US stance on missile defense triggers strong Russian reaction
Ellen Tauscher, a US State Department special envoy, laid out the US position to reporters before a two-day international conference in Moscow, which has brought together leading politicians and military analysts from 50 countries to discuss the highly-contentious issue.
“Our view and analysis is that the United States' missile defenses don't undermine Russia's strategic deterrent… we will once again present the technical facts at this conference,” Tauscher told reporters, as quoted by AP.
“I wouldn't say we're at a stalemate in any case,” she said. “We know what the areas of concern and questions are, but because many of them are technical and some of them are political it's important that we continue these technical and expert conversations moving toward the opportunity for cooperation in the future.”
Tauscher added that there will be “no breakthrough on missile defense this year” due to the presidential elections in both the US and Russia.
Washington expects to continue its negotiations with Russia after Vladimir Putin is sworn in as Russian president on May 7, and after this year's presidential election in the United States, she added. Since US presidential elections do not happen until November, however, Moscow may perceive this further delay as an attempt by Washington to buy more time.
Meanwhile, another comment from a member of the US delegation demonstrates Washington’s apparent belief that it can have its geopolitical cake with Russia and eat it too.
While deploying its missile defense system in Europe, the United States will “try to preserve strategic stability with Russia,” US Assistant Secretary of State for Global Strategic Affairs Madelyn Creedon has said.
Creedon, who is also attending the Moscow conference, said the United States made it clear that the system is not designed to weaken Russia's defenses. Moscow has requested a written contract to back up this verbal assurance, but thus far the US has refused to put their promises on paper.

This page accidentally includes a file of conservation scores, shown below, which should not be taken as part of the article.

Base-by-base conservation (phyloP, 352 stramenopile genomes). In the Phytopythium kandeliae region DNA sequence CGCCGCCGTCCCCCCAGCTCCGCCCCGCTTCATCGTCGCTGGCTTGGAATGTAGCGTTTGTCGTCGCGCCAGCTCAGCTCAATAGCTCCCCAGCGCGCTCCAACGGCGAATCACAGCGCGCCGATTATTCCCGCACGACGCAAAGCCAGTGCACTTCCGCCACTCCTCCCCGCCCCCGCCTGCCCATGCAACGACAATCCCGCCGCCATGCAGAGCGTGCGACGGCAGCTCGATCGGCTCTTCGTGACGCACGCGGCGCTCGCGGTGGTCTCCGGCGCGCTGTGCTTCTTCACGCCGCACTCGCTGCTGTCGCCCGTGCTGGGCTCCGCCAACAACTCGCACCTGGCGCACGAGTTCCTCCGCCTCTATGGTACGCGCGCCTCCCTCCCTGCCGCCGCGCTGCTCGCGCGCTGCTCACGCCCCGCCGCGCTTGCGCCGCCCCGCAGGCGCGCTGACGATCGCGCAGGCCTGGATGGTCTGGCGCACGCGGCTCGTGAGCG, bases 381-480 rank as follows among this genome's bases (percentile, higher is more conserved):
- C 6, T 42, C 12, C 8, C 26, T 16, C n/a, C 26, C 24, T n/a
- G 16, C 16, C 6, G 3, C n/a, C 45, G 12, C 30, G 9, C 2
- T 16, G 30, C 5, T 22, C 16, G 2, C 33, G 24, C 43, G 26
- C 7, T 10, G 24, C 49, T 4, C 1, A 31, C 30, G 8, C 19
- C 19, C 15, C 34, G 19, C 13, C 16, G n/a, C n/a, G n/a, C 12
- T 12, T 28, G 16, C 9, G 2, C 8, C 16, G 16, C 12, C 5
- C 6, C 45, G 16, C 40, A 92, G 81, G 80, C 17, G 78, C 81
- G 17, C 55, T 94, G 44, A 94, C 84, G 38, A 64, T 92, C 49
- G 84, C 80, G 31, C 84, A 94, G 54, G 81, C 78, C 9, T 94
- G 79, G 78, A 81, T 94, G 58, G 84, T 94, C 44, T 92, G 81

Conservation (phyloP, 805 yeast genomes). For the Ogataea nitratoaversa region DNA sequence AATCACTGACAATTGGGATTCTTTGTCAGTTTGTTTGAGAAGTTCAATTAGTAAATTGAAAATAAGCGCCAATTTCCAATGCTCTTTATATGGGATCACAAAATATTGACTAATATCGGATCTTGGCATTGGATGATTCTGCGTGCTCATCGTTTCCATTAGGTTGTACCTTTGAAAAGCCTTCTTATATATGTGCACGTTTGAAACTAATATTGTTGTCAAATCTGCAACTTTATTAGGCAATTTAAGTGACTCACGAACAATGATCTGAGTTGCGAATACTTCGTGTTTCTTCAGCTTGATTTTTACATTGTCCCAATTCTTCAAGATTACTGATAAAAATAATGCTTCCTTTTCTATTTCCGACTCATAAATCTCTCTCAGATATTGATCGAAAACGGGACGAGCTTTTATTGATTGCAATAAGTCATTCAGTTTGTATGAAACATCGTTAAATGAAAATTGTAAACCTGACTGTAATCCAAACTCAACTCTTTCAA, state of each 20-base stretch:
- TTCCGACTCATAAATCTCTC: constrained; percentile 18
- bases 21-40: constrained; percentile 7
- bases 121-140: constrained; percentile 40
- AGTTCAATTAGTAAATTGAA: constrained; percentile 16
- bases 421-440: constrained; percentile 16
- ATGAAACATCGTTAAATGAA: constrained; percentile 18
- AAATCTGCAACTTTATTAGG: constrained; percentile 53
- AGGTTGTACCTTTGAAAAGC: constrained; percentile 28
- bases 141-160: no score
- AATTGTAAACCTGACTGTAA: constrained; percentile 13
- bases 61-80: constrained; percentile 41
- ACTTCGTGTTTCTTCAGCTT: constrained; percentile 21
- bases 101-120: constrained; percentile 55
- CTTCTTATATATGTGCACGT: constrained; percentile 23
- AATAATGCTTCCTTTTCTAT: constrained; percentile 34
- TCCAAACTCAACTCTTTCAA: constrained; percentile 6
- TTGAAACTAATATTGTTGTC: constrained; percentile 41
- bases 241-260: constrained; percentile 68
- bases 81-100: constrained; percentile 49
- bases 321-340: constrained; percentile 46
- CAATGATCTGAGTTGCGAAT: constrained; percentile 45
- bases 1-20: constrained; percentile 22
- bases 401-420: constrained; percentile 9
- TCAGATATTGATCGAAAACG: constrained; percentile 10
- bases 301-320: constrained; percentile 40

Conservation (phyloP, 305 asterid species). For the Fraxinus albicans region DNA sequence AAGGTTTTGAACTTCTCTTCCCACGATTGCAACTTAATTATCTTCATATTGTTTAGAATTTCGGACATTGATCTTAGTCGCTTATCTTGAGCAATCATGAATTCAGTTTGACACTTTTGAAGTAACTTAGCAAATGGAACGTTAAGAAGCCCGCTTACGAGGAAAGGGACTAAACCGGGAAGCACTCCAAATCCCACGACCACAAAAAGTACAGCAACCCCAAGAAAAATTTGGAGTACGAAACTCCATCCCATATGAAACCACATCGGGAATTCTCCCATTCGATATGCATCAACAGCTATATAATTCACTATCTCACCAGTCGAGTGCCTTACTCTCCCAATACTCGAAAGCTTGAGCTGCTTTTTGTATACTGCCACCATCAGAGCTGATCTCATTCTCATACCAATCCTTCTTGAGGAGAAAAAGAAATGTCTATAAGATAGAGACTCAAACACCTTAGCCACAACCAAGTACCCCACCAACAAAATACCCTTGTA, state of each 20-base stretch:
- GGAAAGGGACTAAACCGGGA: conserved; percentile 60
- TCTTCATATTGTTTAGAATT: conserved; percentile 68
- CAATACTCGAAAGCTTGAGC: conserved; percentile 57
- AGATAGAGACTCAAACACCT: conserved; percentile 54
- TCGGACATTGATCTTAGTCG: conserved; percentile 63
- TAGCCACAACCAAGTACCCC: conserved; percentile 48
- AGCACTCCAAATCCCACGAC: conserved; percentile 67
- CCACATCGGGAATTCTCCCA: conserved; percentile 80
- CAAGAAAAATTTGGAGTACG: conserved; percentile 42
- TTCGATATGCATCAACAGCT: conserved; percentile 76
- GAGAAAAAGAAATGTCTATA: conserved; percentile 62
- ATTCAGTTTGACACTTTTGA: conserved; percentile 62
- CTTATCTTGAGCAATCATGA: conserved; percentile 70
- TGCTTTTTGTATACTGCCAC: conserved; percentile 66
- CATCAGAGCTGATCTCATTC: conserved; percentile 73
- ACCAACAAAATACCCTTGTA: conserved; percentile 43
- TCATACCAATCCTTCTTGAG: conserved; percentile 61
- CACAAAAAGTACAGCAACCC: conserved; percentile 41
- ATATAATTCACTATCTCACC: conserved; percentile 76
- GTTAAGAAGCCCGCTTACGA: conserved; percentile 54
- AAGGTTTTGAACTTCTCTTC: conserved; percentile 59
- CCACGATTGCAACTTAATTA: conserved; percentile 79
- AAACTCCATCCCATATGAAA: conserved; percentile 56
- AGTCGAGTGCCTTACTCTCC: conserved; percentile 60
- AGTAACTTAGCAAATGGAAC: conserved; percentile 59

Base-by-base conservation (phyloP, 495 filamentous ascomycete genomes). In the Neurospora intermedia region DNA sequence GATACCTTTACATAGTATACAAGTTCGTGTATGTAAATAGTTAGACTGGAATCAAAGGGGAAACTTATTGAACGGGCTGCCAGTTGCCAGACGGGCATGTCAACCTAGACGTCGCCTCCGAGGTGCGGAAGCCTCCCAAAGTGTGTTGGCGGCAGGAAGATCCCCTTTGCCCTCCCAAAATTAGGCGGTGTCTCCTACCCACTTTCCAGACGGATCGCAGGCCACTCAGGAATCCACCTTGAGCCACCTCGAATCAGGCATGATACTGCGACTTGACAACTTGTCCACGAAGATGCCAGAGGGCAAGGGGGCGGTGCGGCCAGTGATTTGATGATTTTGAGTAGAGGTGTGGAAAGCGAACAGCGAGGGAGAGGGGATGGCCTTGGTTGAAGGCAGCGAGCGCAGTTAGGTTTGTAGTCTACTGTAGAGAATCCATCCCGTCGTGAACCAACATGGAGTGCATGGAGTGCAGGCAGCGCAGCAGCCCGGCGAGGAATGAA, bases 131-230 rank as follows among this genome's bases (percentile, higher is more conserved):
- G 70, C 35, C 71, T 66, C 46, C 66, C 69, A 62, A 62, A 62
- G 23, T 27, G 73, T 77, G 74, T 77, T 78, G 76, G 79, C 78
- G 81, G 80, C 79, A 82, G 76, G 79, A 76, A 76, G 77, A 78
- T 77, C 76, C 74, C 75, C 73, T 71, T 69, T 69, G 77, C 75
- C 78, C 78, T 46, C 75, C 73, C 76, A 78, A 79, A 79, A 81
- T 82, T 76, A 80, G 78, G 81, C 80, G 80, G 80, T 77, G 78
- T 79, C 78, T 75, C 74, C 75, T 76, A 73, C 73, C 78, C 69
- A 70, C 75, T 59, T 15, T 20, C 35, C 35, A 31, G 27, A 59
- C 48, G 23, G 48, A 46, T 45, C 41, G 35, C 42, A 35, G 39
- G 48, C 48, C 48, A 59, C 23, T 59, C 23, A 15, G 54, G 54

This refusal has sparked Russian suspicions as to the real purpose behind the US system.
"Any discussions of [legally-binding] guarantees end with evasive offers of practical cooperation presented as the best guarantee," Russian Security Council Secretary Nikolay Patrushev told the assembled members of the conference. "Before any practical measures are taken, partners always define their interests and cooperation terms. The refusal to discuss such terms strengthens the suspicion that the real goal of the missile defense project may be different from the declared one.”
The US plans for a missile defense system in Eastern Europe follows a “phased-adaptive” approach that implements in its initial phase ship-based Aegis radars and interceptors, in conjunction with a radar system based in Turkey. In the next phase, radars and interceptors will be bolted down in Romania and Poland, just miles from the Russian border. Russian officials have warned of retaliatory actions if the ongoing deployments threaten to compromise Russia’s nuclear defenses.
Anatoly Antonov, Russia’s deputy defense minister, said in an interview with Rossiiskaya Gazeta that Moscow will present new evidence at the conference supporting its claim that the system has the potential to undermine Russia’s Strategic Forces.
The main point of the conference “in my opinion, will be the presentation of the results of computer modeling demonstrating how the elements of NATO missile defense, among them new objects in Poland, Romania, Turkey and other places, can have an influence on Russia's nuclear deterrent,” he said.
Meanwhile, General Chief of Staff Nikolay Makarov stressed that Russia is not helpless against the smoking US system on its doorstep, and will beef up its defenses in the exclave of Kaliningrad and elsewhere.
"The deployment of new offensive armaments in southern and northwestern Russia…including Iskander missiles in the Kaliningrad Region, provides for the destruction of the European missile defense infrastructure,” he said.
Amid the confusion, President Dmitry Medvedev said he believes Moscow and Washington will be able to reach an agreement on the missile defense problem.
"I am certain that we are capable of finding a formula that would allow us to avoid a situation that divides us into winners and losers," Nikolay Patrushev quoted Medvedev as saying in his message to those attending the conference.
The Russian leader’s encouraging and upbeat words, however, came with an unmistakable warning label.
"Unilateral steps on deploying a missile defense system taken without considering the general international context and legitimate interests of other states will inevitably lead to response measures," Medvedev said in his message.
Such an unfortunate development will prompt the "preconditions for confrontation and a costly arms race," he concluded.
That is certainly an outcome that neither Russia nor the US, not to mention Europe, can afford.